Baltimore: Bendis Vs. Kirkman

Alan Kistler

Alan Kistler is a freelance writer who has contributed to and He is a freelance video editor who occasionally acts in independent film projects. His blog is located at

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4 Responses

  1. John Ostrander says:

    Both are right and, consequently, both are wrong. For Kirkman to get the notice he gets NOW for his creator-owned work, his Marvel work undoubtedly helped. Bendis is going where the money is right now and I can't fault him for that but there's something to what Kirkman says about doing more in the cretor-owned field.As Kirkman did make the point originally, the point will come when DC and Marvel will decide you've had your day and they'll move on. At that point, if you want to continue to make money in the career you love doing, you'd better have some creator-owned work. Bendis runs the risk right now of not having work ready when Marvel inevitably jilts him. He may just segue into movies.Of course, some of us think that the future of the comics is online.

    • Alan Kistler says:

      You know what, I have to question why this panel only consisted of two successful 'super-stars.' I mean, my friend Kevin McShane has been doing his own independent comic Toupydoops for a while now and is certainly not quitting his day job. Why didn't we hear from people like him? Why didn't we hear from web-comic people like Scott Kurtz or Jeph Jacques (who also, funnily enough, went to high school with McShane and me)? I think they should've been up on that same panel too.

    • Dave says:

      I don't have access to the sales figures (and I haven't seen the charts) but wasn't Kirkman's Invincible and Walking Dead series doing well before his work at Marvel?While Marvel Zombies was a hit and undoubtably led some people to Waliking Dead while they were looking for other Zombies stories, I don't think his other Marvel work set the world on fire saleswise. I really think the sales for Invincible increased due to word-of-mouth more than anything he did for Marvel. I seem to remember Battle Pope being re-released during this time and doing fairly well.I agree with Bendis regarding the difficulty of getting a creator-owned titles going without an established audience for the creators, but there is evidence that this type of success isn't impossible. For example, I had never heard of Greg Rucka prior to Whiteout and Queen & Country.I really think you have the right idea John with having a back-up or side career for the days when your time with big two has passed. My dad worked in the lumber business for years. As the industry was slowing down, he commented to me that he wished he'd trained himself for two careers so he'd have something to fall back on. I've taken his advise and have two college degrees. As a result, I've developed four distinct careers in my lifetime.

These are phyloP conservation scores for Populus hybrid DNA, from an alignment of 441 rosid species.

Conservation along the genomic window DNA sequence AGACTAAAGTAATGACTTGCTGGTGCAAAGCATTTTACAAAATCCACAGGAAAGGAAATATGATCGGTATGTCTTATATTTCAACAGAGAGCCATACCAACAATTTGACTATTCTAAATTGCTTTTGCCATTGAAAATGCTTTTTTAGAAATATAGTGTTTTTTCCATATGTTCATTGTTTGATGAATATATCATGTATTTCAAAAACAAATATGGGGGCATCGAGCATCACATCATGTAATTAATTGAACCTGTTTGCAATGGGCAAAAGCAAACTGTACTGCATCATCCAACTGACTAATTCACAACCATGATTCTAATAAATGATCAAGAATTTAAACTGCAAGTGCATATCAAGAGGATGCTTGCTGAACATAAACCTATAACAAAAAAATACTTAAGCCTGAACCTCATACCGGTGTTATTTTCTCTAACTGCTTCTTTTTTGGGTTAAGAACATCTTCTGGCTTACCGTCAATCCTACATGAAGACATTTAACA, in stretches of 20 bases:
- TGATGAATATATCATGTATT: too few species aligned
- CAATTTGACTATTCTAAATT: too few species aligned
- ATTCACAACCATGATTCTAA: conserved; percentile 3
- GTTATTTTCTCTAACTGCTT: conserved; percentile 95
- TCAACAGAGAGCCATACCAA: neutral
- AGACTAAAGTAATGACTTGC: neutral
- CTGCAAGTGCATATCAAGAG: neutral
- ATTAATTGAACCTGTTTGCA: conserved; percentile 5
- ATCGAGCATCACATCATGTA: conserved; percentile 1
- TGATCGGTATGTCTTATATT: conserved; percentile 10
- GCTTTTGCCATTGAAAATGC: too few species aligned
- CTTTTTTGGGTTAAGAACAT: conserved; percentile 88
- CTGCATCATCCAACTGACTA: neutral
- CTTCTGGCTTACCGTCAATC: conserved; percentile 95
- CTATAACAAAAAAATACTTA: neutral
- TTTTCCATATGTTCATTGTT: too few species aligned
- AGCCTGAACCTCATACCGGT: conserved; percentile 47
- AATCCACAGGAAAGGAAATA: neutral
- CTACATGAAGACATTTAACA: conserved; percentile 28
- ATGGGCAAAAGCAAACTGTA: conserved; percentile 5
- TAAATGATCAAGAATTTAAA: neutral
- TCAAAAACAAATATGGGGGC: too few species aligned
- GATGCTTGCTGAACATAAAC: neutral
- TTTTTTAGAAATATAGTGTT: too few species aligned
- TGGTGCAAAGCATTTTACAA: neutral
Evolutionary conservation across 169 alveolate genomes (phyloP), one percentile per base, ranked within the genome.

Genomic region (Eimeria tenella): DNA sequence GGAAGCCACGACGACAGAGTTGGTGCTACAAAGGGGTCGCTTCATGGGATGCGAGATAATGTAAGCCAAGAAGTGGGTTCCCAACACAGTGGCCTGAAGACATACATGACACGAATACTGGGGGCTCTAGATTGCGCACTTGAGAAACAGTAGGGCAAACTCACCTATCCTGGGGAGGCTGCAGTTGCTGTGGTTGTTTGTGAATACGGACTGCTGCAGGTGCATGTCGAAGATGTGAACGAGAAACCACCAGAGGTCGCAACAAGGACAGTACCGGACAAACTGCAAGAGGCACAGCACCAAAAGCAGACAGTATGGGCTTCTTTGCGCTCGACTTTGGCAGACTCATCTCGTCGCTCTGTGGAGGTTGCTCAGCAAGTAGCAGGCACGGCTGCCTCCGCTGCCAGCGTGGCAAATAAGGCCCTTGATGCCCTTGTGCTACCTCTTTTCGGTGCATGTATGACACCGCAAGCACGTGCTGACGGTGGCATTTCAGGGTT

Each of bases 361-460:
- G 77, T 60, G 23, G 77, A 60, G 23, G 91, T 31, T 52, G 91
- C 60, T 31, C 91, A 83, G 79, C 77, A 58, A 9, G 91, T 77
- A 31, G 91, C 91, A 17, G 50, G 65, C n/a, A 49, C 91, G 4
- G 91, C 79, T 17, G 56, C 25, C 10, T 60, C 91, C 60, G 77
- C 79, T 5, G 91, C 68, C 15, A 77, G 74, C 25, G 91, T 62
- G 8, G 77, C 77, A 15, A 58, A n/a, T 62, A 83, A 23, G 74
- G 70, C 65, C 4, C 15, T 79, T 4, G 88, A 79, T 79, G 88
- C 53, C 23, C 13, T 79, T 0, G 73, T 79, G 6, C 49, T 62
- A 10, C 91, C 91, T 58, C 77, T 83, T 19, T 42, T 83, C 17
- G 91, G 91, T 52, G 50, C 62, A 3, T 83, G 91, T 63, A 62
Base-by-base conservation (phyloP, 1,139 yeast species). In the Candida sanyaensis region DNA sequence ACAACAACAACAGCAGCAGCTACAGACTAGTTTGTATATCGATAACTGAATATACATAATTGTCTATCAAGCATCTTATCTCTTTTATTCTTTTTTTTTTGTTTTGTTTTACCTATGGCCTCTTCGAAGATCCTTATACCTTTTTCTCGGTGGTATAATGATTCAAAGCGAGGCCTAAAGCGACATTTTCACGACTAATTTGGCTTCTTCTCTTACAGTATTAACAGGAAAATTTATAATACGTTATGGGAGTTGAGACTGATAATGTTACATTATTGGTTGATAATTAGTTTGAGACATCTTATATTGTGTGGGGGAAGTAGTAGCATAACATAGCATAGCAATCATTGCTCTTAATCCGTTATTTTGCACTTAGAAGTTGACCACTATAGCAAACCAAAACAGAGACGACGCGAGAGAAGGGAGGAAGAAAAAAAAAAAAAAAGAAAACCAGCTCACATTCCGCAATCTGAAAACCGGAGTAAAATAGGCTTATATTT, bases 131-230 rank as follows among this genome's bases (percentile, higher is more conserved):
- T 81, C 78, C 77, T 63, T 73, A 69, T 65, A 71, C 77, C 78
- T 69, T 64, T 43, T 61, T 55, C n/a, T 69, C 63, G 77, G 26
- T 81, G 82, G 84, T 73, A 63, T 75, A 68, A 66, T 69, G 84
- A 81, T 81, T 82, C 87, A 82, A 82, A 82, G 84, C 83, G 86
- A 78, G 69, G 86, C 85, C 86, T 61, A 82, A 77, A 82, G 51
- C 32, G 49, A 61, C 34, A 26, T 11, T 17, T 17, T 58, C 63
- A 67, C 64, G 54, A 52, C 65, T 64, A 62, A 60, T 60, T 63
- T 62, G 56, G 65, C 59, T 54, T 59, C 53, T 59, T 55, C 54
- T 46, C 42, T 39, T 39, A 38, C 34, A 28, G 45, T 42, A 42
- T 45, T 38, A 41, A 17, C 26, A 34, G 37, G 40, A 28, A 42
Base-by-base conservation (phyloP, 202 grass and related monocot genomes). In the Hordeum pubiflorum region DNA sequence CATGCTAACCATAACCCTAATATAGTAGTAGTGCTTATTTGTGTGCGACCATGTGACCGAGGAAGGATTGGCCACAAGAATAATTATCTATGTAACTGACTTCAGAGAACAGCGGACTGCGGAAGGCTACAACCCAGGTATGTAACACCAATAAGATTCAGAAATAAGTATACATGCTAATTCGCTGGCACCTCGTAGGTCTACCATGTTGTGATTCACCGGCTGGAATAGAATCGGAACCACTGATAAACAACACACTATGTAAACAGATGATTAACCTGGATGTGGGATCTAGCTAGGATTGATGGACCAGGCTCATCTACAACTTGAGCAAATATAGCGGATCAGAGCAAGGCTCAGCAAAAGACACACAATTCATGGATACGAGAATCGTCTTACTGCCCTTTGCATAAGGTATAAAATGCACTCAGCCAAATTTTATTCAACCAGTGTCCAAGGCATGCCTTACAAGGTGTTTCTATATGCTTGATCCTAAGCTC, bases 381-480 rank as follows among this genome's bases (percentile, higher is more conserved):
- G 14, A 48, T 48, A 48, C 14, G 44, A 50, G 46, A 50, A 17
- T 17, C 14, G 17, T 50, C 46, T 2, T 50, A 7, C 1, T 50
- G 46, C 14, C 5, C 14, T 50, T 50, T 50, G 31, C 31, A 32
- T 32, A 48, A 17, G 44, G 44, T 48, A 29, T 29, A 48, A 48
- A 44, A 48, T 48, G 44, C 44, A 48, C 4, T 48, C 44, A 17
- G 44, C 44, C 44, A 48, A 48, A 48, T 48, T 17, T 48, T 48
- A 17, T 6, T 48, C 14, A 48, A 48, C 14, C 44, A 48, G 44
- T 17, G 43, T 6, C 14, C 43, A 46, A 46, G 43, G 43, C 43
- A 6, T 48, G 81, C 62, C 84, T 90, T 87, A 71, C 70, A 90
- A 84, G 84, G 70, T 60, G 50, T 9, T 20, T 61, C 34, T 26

2. Marc Alan Fishman says:

    The 'rarified air' of these stars is such that they negate each others' point in my opinion. Marvel and DC are BUSINESSES that thrive on making PROFIT. And because of that, they pay creators top dollar to create for their top books that sell the most. When a creator reaches the point where they are recognized by name and name alone… that is truly a rarity. For those (like myself) who is fighting tooth and claw to break in to the industry, I could only hope that some mass exodus of talent flees Marvel and DC forcing them to somehow come down from their mighty thrones and see me and all of those like me who want a shot at the top. But you know what? There's a reason why the creators won't just up and leave. Piles of cash, and offers to play in the Marvel and DC sandbox at your hearts content pretty much lock down the talent for each company. I respect both Kirkman and Bendis, and am glad that this has sparked conversation amongst the indie guys who want in and those pros who are already in… I can only hope that the books continue to improve in content and direction, and that one day a door opens for me and those like me.